|Group B streptococci|
Group B Streptococcus (GBS) and I go back a long way. In the late 90s and early 2000s, I worked for several companies with ambitions to develop a GBS vaccine, only for hopes to be abandoned as an appreciation of the technical (and commercial) challenge sunk in.
GBS vaccine development has been kept alive over the last couple of decades largely by academic investigators and the odd small-cap biopharma, so it’s good to see a company the size of Pfizer getting involved, albeit with development being subsidised by the Bill and Melinda Gates Foundation.
GBS is a not uncommon resident of the guts and vaginas of healthy women, and is harmless until it turns up in the wrong place at the wrong time. Transmission of the bug to newborns can result in life-threatening, sometimes fatal, sepsis and meningitis.
Microbiological screening, along with attention to risk factors such as preterm delivery and rupture of the protective amniotic membrane, can give a heads up as to the risk of delivering and infected infant and direct appropriate prophylactic antibiotic therapy. However, not every GBS case is prevented, even in well-resourced countries.
GBS is well-adapted for evasion of the immune system. Spreading bacteria express a variety of virulence factors which help them to set up house and deflect the unwanted attention of patrolling white cells. One of these factors, “capsular polysaccharide” (CPS) naturally elicits a generally ineffectual antibody response and was first investigated as a possible vaccine candidate during the 1930s.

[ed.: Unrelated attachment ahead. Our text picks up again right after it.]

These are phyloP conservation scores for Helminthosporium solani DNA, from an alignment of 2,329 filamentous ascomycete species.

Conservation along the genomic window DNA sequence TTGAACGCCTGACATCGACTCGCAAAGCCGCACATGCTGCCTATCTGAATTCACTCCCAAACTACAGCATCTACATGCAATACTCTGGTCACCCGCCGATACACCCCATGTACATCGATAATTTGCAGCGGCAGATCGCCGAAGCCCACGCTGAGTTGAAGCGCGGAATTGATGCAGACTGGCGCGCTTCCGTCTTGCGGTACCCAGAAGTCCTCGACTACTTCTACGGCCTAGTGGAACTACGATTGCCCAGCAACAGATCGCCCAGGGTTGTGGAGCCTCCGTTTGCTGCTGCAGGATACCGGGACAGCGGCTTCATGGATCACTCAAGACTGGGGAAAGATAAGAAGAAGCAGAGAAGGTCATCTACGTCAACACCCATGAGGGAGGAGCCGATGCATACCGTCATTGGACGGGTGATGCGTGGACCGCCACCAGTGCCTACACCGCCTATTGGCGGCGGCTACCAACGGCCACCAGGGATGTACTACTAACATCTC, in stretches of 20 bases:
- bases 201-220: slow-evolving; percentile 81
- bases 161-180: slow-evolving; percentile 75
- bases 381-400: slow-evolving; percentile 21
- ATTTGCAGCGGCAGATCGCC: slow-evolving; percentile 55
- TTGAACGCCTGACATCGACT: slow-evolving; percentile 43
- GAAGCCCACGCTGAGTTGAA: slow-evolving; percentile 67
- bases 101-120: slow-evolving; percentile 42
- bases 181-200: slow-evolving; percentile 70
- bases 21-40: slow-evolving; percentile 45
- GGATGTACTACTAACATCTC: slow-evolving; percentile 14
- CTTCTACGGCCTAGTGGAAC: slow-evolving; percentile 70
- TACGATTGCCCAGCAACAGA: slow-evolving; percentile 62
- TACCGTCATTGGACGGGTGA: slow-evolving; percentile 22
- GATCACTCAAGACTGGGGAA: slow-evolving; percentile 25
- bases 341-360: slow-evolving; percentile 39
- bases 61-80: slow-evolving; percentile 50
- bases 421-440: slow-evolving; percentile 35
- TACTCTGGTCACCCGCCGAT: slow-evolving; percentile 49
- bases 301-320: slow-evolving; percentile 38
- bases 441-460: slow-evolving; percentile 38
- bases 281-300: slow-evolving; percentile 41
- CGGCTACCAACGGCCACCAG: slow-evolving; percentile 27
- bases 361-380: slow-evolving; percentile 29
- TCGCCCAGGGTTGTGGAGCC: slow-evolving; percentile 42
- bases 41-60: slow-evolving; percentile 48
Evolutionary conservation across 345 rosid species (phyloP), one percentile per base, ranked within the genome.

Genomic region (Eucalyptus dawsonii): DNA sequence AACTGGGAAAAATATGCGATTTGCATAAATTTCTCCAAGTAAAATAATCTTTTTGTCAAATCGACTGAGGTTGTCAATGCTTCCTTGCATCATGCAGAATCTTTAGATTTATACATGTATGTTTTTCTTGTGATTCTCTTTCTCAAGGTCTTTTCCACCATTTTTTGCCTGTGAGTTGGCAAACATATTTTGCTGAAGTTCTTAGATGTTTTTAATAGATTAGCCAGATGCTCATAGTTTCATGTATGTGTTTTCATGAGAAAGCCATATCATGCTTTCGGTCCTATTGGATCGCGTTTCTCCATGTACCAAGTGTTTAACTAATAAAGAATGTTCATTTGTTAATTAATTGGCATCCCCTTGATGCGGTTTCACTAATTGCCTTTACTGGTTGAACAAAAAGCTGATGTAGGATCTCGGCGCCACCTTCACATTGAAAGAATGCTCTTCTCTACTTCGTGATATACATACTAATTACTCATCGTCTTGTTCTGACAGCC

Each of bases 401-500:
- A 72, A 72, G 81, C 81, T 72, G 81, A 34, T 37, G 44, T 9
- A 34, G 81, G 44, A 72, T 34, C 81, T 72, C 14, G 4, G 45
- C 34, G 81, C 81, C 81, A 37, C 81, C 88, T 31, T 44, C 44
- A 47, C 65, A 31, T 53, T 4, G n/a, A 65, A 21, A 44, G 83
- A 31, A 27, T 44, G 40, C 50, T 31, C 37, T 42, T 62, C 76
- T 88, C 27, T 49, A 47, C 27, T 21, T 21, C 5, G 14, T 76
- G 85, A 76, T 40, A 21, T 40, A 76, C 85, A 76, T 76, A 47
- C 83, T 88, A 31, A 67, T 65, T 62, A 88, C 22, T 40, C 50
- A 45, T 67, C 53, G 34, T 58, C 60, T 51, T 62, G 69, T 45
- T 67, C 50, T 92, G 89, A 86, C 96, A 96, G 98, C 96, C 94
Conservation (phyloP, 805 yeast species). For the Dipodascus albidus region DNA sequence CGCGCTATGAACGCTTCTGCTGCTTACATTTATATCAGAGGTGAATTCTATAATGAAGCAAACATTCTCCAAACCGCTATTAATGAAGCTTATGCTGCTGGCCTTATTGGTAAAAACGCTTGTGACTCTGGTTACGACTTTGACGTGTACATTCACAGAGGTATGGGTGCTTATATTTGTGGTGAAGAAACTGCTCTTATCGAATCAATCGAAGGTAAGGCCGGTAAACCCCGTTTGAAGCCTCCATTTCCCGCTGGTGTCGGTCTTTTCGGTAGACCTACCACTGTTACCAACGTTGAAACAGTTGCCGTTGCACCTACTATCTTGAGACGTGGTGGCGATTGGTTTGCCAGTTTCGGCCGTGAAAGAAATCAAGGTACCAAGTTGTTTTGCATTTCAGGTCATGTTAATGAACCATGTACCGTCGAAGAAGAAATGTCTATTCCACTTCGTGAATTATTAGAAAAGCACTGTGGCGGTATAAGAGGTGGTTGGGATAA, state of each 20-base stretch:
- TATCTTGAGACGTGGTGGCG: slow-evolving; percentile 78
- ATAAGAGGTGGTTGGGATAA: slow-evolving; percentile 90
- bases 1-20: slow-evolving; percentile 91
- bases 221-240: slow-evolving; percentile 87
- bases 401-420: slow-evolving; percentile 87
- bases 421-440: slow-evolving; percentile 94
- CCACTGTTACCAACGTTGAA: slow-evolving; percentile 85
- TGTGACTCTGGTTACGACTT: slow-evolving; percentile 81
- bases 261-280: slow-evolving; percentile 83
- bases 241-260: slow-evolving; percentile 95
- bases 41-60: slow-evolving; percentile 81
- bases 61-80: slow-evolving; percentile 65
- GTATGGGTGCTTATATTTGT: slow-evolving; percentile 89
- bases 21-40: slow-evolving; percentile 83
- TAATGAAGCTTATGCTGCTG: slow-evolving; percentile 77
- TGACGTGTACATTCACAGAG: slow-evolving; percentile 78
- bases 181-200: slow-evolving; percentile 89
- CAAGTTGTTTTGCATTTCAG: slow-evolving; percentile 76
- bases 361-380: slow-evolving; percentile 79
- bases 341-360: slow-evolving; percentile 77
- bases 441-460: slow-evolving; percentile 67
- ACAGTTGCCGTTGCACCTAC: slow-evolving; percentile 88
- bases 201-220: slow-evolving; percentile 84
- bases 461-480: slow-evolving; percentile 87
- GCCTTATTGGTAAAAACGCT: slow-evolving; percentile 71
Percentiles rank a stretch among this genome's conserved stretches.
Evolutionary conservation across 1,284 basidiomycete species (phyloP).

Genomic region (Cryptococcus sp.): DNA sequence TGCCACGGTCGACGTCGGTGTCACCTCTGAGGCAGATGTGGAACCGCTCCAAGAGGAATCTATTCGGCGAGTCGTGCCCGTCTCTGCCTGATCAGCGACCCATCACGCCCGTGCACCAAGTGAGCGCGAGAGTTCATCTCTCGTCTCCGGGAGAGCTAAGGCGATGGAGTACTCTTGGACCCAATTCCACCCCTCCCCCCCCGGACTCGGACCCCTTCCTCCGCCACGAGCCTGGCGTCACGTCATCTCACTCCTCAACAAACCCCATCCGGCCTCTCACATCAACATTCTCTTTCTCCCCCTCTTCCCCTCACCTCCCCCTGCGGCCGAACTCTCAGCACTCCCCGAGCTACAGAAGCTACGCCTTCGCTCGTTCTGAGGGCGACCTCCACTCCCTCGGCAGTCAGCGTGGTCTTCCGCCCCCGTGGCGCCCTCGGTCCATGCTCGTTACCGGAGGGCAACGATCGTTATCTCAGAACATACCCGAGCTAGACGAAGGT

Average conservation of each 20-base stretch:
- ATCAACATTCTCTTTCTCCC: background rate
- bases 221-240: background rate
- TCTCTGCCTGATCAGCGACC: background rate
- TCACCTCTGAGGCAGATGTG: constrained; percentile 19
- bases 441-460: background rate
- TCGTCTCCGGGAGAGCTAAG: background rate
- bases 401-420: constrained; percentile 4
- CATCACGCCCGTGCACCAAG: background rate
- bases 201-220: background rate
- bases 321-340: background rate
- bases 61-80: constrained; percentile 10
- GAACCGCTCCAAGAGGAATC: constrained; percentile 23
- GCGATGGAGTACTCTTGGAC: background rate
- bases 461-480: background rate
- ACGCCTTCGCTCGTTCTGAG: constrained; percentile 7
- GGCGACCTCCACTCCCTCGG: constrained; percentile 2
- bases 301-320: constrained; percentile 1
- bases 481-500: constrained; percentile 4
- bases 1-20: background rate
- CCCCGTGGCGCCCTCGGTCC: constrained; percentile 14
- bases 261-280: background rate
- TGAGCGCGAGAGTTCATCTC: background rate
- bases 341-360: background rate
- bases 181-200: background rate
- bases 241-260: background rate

The immunogenicity of CPS can be boosted by chemically linking it to tetanus toxoid or other proteins (a strategy that works for Haemophilus Type B, Neisseria meningitidis and Streptococcus pneumoniae vaccines). Investigational glycoconjugate vaccines have resulted in reduced GBS carriage rates in healthy volunteers but not to the extent necessary for useful vaccination. A small scale study conducted in pregnant women had no beneficial effect on outcome.
Over the last 15 years or so, whole genome sequencing and recombinant DNA technology have allowed researchers to identify bacterial surface proteins that might potentially protect against infection from a variety of GBS strains.
MinerVax, a small Danish biotech which receives funding from the EU “Neostrep” project, reported positive results in a Phase I study of an all-protein vaccine, with antibody responses in group of 240 healthy women elicited at all dosage levels. Pfizer’s candidate, which has just entered Phase I studies, is more old-school, being a conjugate vaccine designed to mimic multiple GBS serotypes.
Any (potentially) preventable condition that causes infant death is rightly emotive, but harsh as it may seem, it’s not a certainty that GBS vaccination will actually prove to be universally cost-effective. Deployment may not make economic sense in countries where the incidence of GBS infection is low, but payback will hopefully prove substantial in countries such as South Africa, where the incidence of GBS infection is around five times higher than that of the UK.
What’s more certain is that the technical challenge of effective GBS vaccination will be resolved well within the next 80 years.
Image courtesy of James Archer, Medical Illustrator US Centers for Disease Control and Prevention 2013